Home Product Review Can You Really Increase the Capacity of Existing Water Storage Tanks?

water storage tank
You might think two million gallons of water would be sufficient for anything. However, communities grow, and disasters happen – and that means there is a need for more water storage.

Increasing the capacity of the tank presents more than one problem, however – including the expense and space. Where would the new tank go? In addition, the tank is already operating in the water system, and the infrastructure is already in place. Is it really possible to increase the tank capacity?

Before anything else, work with a water storage tank builder, as they can help you maintain the footprint of the tank. Make sure the tank undergoes API 653 inspection as well to ensure the newly renovated tank will meet the state regulatory requirements.

Prep the Tank for Modifications

If you have two tanks, make sure to perform the work one tank at a time — while one of the is out of service, store the water in the other tank.

Prep the tank by cutting the shell away from the bottom. Remove the exterior components such as the ladder, the manway, and the overflow pipe in the meantime as well.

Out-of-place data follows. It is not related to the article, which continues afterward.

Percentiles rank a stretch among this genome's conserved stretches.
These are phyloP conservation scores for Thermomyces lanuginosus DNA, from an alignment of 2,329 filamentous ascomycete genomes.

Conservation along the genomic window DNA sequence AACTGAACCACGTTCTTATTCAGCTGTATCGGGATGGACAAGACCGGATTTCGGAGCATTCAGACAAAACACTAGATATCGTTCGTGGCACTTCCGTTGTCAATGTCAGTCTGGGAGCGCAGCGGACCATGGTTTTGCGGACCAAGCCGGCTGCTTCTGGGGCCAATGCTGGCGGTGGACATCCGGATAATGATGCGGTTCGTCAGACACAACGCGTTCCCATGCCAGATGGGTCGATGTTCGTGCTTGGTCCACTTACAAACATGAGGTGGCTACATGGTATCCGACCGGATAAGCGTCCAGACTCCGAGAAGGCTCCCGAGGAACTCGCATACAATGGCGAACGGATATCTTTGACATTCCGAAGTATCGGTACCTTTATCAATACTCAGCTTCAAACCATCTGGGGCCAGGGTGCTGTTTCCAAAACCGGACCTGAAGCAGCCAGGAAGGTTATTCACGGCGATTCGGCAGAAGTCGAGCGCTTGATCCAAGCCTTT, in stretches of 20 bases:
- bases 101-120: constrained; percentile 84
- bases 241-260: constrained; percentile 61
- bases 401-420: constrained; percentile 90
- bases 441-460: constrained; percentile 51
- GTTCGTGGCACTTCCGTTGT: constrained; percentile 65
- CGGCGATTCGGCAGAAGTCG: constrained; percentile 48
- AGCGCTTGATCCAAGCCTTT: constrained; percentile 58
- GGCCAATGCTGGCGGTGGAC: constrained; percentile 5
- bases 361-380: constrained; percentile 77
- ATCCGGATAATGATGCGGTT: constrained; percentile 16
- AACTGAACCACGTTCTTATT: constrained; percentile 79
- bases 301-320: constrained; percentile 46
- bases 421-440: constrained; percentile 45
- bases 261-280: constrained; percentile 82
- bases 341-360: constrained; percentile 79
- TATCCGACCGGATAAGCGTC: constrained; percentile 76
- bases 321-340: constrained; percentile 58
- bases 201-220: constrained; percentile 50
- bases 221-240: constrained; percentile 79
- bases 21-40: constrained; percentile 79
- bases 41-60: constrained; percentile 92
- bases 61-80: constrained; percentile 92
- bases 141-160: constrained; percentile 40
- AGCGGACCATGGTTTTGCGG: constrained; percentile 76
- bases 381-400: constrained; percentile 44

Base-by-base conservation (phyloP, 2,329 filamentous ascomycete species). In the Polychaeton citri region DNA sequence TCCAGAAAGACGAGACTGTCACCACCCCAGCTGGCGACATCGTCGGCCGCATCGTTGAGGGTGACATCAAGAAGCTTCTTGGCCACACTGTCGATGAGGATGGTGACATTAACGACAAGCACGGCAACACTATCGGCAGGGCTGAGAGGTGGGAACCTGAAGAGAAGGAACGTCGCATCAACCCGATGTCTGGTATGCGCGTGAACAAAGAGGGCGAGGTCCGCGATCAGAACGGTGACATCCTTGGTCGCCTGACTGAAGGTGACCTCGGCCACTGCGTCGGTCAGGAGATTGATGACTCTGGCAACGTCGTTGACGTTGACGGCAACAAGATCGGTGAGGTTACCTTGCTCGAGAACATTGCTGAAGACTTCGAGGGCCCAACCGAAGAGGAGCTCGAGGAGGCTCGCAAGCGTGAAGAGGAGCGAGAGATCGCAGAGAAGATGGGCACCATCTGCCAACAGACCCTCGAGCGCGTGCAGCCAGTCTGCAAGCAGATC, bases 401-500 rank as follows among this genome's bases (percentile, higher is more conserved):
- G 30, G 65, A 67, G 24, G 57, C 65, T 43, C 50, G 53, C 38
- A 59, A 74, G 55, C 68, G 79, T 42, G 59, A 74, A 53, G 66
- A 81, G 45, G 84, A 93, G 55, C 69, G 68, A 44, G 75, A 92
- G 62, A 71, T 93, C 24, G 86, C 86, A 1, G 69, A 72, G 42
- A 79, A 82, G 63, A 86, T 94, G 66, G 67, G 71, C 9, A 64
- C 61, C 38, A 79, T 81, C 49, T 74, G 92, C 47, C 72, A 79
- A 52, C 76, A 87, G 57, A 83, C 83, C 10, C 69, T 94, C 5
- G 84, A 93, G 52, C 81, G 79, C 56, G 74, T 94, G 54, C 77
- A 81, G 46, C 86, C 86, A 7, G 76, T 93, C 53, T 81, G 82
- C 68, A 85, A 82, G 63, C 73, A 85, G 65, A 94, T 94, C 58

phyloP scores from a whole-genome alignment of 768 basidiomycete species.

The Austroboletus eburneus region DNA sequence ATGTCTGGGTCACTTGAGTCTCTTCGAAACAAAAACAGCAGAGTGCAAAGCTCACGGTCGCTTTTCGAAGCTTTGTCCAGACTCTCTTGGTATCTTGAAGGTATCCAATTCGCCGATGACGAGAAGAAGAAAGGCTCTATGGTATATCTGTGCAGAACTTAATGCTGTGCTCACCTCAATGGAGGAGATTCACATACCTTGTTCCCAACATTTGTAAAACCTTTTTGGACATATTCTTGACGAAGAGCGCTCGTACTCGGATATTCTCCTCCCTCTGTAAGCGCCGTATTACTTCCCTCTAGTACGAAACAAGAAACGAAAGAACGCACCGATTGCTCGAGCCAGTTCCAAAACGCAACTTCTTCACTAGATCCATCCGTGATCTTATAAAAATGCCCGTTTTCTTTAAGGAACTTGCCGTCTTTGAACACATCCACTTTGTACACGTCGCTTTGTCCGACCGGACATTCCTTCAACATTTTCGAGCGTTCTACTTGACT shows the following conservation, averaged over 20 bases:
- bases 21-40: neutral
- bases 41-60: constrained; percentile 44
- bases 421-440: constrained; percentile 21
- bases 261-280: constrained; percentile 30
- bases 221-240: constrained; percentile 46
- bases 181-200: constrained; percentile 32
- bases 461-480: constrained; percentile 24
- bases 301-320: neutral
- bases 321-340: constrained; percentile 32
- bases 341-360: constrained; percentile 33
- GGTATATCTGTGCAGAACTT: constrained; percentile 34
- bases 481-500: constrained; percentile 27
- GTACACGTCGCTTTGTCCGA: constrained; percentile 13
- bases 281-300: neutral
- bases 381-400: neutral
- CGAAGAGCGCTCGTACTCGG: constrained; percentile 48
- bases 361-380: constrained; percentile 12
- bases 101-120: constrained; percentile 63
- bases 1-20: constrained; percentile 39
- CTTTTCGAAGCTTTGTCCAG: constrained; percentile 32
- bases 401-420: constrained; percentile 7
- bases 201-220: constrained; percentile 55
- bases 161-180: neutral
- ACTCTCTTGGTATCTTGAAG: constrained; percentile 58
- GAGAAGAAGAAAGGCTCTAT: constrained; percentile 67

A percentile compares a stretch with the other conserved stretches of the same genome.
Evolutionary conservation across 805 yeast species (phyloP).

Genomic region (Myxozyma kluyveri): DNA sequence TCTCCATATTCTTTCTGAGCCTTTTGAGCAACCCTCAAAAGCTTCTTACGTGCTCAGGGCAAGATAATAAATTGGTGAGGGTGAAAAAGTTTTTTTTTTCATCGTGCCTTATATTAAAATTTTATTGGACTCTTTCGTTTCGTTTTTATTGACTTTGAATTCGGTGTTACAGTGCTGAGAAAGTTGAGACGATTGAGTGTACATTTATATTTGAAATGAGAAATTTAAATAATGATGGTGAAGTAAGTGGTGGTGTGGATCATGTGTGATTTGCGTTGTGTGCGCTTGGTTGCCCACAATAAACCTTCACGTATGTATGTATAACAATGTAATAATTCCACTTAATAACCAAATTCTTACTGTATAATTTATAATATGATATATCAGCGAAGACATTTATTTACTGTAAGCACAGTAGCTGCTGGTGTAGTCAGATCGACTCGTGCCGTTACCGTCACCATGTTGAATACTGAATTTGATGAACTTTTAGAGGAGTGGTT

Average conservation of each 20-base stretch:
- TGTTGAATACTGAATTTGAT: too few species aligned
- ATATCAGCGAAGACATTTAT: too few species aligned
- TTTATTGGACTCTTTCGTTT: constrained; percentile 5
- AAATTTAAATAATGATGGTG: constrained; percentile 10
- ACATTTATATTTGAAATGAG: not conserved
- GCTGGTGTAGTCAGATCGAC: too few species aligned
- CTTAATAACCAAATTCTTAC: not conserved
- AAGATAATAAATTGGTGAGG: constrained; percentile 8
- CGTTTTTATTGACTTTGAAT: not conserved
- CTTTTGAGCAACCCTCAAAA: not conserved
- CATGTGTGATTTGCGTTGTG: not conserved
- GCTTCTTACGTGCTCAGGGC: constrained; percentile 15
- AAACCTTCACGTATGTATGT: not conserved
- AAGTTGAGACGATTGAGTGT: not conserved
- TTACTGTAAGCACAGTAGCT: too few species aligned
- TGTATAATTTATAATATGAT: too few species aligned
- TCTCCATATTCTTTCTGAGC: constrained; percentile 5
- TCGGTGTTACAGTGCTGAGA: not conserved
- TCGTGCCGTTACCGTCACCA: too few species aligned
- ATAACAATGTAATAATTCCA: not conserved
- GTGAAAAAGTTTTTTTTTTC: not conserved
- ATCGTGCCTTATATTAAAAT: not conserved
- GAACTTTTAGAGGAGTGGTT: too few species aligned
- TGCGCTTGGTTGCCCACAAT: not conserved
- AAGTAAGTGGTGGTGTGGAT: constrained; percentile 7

Install New Tank Shell, Shell Plates

Next, replace the tank shell with a new, larger one. Don’t forget to give some attention to the columns supporting the tank roof, including the new column pads and extensions.

After welding the shell plates, add a new ring to the bottom of the tank, as well as a new door sheet and manway. If it is an aboveground tank, make sure the installation is performed according to the API 653 standards.

Finish with a New Paint Job

After completing the tank capacity expansion, finish with a new paint job. Go for a high-performance, industrial coatings that are designed for chemical and corrosion resistance and thermal insulation.

If you have two tanks, repeat the instructions on the second tank once the first one is put into service. Your water reservoir just got bigger.

Water storage tanks are the symbol of communities, and they should be able to provide clean water to meet peak demands. Fortunately, modifications are possible.